Discover crowdfunded small business success stories with author, comedian, and entrepreneur Baratunde Thurston.
Go behind-the-scenes with racing's hottest, young talent, 17-year-old Dylan Kwasniewski, as he aspires to make it in the #1 motorsport in America – NASCAR
Follow Scott Schuman, the Sartorialist, from the streets of NYC to the capitals of Europe on his quest to photograph and document the best in culture and fashion.
Iconic potter, designer, author and personality Jonathan Adler shares his unique perspective on creativity. Showcasing the inspiration Jonathan finds in the most unlikely people and places, Inspiration Point will add style, craft and joy to your life.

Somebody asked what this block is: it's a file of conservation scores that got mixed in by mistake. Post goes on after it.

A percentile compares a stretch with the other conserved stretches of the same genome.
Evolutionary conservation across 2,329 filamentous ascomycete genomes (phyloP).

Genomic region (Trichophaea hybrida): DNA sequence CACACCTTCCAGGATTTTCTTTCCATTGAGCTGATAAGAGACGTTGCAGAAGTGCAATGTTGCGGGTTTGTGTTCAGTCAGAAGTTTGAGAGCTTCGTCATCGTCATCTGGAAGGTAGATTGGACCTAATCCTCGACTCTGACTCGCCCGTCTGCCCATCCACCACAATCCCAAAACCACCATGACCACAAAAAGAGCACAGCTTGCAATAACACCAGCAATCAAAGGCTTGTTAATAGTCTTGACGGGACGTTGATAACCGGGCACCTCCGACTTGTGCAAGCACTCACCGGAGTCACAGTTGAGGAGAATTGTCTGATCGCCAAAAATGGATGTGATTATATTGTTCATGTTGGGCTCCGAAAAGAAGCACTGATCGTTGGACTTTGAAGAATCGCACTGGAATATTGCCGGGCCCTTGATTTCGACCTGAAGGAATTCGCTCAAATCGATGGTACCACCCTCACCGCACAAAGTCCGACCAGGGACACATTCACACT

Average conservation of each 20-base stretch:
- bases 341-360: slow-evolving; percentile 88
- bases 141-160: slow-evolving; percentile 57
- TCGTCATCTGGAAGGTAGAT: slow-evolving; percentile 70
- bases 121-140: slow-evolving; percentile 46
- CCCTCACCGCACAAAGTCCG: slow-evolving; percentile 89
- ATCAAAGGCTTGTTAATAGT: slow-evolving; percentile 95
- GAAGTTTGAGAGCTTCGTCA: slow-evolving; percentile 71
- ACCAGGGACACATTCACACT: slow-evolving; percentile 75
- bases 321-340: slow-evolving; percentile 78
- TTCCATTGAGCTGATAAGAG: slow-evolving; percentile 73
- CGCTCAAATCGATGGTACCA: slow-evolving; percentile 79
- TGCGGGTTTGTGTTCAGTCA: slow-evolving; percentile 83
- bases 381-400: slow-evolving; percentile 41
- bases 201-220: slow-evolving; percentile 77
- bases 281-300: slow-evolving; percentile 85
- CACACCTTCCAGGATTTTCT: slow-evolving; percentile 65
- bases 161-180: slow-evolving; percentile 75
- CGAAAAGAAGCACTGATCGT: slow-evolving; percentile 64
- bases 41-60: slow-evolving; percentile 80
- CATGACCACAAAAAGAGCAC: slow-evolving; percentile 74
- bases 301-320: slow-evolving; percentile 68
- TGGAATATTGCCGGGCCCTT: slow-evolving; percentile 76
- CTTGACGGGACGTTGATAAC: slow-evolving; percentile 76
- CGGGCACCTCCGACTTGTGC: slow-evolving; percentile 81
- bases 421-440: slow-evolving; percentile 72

Serving Innovation gives a fresh look into the stories and passions that motivate some of the most innovative tastemakers in America.
A documentary directed by Alex Winter exploring the Napster downloading revolution; the kids who created it, the bands and businesses that were affected and its impact on the world at large.
Nicole Richie brings her unfiltered sense of humor and unique perspective to life in a new series based on her irreverent twitter feed. The show follows the outspoken celebrity as she shares her perspective on style, parenting, relationships and her journey to adulthood.
We look back at the film franchise that helped pioneer the slasher genre: Halloween.
Tags:Another Look at the Halloween Film Franchise ,halloween film franchise,halloween horror films,halloween horror flicks,slasher movies,watchmojo,jamie lee curtis,john carpenter